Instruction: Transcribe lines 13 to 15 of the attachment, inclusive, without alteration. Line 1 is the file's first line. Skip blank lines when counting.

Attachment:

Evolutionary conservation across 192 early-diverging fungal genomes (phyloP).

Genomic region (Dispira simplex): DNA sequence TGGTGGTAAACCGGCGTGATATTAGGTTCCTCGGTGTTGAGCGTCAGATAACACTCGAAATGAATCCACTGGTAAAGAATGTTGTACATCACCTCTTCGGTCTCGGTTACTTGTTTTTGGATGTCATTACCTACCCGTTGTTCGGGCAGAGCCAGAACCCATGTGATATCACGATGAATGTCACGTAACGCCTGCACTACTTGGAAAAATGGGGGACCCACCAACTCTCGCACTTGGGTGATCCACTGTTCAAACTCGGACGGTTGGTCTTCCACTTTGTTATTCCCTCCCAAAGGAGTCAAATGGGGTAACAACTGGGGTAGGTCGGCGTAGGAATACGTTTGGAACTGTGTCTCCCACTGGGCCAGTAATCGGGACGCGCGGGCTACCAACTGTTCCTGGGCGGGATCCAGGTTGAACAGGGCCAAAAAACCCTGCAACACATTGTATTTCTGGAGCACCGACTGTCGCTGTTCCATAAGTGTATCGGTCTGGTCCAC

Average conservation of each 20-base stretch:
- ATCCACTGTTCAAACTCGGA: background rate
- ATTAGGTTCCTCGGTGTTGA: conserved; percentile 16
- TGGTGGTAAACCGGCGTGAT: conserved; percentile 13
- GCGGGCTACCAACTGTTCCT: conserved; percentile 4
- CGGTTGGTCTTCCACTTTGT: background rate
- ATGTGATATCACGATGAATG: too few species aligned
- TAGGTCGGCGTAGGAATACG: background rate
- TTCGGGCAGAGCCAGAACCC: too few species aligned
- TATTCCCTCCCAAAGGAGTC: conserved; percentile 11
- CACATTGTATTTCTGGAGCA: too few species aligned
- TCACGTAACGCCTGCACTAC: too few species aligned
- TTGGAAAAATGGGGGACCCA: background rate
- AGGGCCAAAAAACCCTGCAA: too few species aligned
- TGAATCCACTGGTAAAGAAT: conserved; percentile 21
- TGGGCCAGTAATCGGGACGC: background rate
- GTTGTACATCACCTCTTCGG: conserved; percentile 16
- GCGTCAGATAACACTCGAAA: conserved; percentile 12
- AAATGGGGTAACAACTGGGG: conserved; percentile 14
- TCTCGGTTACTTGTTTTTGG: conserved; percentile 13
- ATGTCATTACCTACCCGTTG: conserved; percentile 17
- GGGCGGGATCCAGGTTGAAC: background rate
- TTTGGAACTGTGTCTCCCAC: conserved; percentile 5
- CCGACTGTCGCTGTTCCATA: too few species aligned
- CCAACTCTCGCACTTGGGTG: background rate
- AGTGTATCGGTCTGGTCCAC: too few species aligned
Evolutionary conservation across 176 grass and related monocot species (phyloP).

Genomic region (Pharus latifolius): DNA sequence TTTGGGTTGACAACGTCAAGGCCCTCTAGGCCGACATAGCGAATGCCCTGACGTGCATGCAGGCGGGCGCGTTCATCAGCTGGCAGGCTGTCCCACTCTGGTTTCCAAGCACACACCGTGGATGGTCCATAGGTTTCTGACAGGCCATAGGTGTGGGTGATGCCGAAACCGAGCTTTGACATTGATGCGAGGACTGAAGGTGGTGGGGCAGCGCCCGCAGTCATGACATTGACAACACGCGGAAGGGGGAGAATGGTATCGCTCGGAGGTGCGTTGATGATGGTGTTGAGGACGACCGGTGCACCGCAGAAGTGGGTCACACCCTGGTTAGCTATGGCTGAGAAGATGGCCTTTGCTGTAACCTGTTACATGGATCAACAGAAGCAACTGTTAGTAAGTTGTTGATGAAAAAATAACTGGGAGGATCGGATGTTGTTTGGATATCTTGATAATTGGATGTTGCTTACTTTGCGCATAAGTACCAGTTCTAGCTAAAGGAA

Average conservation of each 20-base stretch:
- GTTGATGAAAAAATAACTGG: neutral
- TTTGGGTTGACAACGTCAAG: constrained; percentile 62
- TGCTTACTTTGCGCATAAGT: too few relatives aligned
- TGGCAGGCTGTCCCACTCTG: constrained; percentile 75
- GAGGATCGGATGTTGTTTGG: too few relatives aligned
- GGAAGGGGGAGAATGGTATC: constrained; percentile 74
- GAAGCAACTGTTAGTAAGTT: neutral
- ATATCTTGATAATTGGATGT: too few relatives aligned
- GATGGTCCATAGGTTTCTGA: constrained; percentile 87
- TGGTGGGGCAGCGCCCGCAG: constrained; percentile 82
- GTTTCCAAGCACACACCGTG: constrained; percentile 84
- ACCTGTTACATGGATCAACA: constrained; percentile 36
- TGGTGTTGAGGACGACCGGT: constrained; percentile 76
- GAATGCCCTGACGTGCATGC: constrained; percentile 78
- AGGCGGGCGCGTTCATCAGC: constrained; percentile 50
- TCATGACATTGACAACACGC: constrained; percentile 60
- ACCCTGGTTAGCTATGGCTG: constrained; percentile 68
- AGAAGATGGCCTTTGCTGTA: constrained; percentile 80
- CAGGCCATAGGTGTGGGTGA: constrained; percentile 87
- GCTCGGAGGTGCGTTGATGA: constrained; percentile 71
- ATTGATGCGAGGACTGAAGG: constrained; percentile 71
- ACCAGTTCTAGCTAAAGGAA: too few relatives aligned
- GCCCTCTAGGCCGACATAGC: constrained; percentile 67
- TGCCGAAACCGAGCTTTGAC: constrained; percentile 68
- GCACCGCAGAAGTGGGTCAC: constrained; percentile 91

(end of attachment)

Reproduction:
- CACATTGTATTTCTGGAGCA: too few species aligned
- TCACGTAACGCCTGCACTAC: too few species aligned
- TTGGAAAAATGGGGGACCCA: background rate